Fire Destroys Maritime Museum
The Deltaville Maritime Museum, including its many exhibits and some restored wooden boats, was destroyed by fire Wednesday night. Thankfully, no one was harmed, but local officials are still investigating the cause of the blaze, which firefighters battled for hours. Very hot and dry conditions along with substantial fuel provided by wooden boats and the frame building likely contributed to the fire, which started under a shed behind the museum and quickly spread to the adjacent building. The museum was holding its annual boat building week, and participants were building small wooden skiffs in the yard behind the museum. Sources say the fire started in the evening after everyone had left for the day.
This is a very difficult and sad time for the community, which has had its share of recent hardship, including a tornado that devastated the town last year. Museum officials say other museum-related activities will continue, including its monthly Farmers Markets and Grooving in the Park concert series. They also have committed to rebuilding the museum with fundraising support from the community.
I thought the photo I selected for this story was fitting because I snapped this shot of flowers just outside the museum during a Farmer’s Market last year. They symbolize the hope and promise of a new museum that will blossom in the future.
Specs: Nikon D7000, 105 mm, F/10, 1/320, ISO 200
© R C Norman Photography
Well Worn Tree
Lines, shadow, texture, color. These are some of the elements that the eye notices, either intentionally or not, when we look at a photograph. When we have an obvious subject, like people or a landscape, these characteristics meld with the overall image while our brains interpret the story or action of the subject. With a less conspicuous or more abstract subject, such as this close-up of a tree, we rely more on these fundamental photographic qualities to please the eye. But there is a story. There always is. On a recent trip to Washington, D.C., my kids and I spent a day touring monuments, museums and checking out the Folklife Festival on the Mall. It was a day of walking, sight-seeing, and more walking. On the stretch of land between the Washington Monument and the Lincoln Memorial, there is a small cluster of old trees that offers a welcome patch of shade. My daughter had run ahead and was already perched up on one of the bent trunks of a tree by the time we arrived. Here we rested. After taking some photos of her on the tree, I noticed the cracks in the lower trunk where the bark had worn away and the wood beneath was smooth like a hand-rubbed piece of furniture. The wood’s warm color was accentuated by the soft light filtering through the canopy of leaves. This well worn tree had been visited and perched on by hundreds, probably thousands, of visitors, just like my daughter, who could not resist the joy of climbing while parents or others with less youthful energy relaxed in its cool shade. This tree is a monument in its own right that has provided amusement and cool refreshment to D.C.-goers for untold years. Its cracks and exposed wood are a tribute to the generation of climbers, and those to come, who find delight in its simple pleasure. I took hundreds of photos that day, but this one stood out because it was unexpected, just like the shade this old tree provided on a hot afternoon in D.C.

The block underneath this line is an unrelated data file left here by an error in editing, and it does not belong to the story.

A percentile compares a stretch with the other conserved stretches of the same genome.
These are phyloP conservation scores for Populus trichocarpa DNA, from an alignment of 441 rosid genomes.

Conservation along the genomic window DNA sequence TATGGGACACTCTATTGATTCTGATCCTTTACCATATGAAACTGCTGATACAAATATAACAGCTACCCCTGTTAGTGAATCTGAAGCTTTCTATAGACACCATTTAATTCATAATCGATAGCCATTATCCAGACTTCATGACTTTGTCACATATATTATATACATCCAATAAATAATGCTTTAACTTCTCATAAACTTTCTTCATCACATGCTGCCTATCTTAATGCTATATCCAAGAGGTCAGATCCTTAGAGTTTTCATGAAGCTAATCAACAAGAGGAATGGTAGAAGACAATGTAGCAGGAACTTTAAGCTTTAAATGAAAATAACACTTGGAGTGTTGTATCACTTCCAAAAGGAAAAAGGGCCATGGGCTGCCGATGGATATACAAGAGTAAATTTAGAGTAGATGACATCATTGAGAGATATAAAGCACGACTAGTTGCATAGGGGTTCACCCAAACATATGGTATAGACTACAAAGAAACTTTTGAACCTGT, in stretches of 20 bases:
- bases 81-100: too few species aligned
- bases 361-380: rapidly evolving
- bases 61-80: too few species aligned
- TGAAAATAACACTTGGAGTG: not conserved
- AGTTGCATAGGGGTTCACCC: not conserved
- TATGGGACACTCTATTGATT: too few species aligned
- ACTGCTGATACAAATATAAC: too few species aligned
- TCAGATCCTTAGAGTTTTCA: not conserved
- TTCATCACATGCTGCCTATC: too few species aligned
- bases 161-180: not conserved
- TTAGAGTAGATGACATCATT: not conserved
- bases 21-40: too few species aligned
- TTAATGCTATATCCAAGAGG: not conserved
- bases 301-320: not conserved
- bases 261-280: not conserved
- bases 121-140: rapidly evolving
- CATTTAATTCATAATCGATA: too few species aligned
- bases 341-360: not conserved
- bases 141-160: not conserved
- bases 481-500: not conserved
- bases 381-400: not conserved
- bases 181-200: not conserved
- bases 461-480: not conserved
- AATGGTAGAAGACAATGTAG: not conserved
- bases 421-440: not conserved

Camera Specs: Nikon D7000, 62 mm, F/5.3, 1/250, ISO 100
© R C Norman Photography, June 2012
Here’s a shot I captured with my iPhone of fireworks at the end of Heritage Day in Deltaville, Virginia last weekend. Most folks gather in the local cemetery next to the ball park to watch the display, following the Deltaville Tides baseball game. The fireworks, sponsored by the Deltaville Community Association, are launched behind the town fire department. My family and I have made this a tradition for the past few years, and it was a great way to kick off our vacation this year.
Specs: iPhone 4s
© R C Norman Photography, June 2012